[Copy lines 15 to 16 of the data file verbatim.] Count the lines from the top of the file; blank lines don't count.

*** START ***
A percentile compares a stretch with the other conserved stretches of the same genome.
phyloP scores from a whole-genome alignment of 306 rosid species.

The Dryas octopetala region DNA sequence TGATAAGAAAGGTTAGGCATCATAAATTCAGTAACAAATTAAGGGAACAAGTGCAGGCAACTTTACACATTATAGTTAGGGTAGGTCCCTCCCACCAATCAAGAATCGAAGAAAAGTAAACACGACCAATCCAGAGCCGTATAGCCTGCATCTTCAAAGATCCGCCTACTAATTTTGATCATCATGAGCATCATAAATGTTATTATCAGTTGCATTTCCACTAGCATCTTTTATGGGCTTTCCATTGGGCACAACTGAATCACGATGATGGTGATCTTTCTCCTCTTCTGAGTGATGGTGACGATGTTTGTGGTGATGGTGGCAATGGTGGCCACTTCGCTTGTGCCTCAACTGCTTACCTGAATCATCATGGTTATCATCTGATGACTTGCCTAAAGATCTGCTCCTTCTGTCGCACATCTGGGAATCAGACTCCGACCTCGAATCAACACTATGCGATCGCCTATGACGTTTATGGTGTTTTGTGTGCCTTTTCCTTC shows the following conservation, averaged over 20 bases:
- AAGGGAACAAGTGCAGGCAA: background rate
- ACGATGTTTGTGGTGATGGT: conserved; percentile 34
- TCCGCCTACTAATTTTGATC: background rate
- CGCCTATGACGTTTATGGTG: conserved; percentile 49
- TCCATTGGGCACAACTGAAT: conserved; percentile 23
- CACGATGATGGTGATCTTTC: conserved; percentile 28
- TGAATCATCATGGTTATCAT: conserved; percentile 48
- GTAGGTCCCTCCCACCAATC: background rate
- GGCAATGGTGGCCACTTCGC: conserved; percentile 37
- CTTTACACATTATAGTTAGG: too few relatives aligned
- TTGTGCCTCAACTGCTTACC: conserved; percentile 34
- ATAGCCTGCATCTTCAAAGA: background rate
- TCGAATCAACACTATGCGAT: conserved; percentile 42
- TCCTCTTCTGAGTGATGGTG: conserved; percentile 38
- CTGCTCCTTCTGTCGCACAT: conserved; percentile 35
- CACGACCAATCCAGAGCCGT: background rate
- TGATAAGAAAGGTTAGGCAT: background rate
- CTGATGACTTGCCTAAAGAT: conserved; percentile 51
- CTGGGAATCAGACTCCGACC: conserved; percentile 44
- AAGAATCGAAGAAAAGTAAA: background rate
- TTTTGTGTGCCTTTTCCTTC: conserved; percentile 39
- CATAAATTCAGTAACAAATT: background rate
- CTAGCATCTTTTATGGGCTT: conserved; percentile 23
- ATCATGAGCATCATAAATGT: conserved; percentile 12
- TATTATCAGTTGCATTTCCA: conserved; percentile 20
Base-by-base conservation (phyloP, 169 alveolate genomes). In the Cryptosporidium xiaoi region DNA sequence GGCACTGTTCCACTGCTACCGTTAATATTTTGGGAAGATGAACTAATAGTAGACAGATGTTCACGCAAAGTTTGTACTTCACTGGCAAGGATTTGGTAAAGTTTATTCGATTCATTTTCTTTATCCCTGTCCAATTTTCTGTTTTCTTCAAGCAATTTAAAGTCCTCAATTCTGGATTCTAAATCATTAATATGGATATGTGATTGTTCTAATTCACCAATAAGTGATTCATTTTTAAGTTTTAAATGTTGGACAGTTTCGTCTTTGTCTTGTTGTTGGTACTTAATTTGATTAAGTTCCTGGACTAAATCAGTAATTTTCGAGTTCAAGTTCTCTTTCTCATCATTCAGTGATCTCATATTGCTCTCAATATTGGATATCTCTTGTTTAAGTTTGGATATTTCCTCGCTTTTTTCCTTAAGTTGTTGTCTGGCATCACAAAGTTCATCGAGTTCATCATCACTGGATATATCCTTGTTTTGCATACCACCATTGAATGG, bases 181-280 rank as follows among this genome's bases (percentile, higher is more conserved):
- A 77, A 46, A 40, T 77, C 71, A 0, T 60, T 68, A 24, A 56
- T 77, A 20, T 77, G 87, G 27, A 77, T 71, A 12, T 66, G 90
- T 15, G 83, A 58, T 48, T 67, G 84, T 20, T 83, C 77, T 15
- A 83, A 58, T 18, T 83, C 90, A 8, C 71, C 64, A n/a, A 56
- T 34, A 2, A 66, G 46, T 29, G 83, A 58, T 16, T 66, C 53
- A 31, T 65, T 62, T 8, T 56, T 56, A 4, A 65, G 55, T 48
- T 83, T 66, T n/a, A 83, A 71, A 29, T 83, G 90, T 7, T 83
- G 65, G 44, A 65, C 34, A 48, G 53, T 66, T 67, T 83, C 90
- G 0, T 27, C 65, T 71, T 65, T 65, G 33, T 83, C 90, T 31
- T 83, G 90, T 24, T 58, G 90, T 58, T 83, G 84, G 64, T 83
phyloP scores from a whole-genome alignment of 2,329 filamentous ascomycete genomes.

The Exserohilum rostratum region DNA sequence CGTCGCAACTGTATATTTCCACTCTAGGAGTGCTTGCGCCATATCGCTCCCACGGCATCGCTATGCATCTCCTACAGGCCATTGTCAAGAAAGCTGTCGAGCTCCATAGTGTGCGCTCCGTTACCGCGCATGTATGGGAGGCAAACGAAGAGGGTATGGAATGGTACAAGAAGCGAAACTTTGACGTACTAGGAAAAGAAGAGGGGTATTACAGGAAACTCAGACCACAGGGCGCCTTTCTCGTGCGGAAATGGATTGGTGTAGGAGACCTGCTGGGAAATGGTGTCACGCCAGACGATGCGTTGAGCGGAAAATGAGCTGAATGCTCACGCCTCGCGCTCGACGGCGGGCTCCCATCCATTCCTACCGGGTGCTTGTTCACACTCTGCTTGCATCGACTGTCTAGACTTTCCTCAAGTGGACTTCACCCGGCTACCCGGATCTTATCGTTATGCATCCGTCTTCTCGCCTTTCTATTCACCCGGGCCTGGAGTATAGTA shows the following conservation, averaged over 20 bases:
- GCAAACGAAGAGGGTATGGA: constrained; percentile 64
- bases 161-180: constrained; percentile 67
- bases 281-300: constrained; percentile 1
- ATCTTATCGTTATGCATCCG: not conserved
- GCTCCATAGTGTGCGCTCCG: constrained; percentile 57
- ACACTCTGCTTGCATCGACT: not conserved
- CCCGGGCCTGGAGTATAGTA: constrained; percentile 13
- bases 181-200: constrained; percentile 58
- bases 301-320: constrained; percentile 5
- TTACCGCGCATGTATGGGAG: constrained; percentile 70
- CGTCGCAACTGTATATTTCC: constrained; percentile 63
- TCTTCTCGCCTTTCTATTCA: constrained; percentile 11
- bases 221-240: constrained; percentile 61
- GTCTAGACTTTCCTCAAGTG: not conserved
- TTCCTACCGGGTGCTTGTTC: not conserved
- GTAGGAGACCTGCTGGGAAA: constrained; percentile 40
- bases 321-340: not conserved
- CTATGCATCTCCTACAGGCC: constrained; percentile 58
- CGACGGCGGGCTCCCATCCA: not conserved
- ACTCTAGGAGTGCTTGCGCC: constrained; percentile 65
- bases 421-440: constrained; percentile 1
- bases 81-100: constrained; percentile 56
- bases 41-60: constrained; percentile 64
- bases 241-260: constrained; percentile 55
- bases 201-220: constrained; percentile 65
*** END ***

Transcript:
- ATAGCCTGCATCTTCAAAGA: background rate
- TCGAATCAACACTATGCGAT: conserved; percentile 42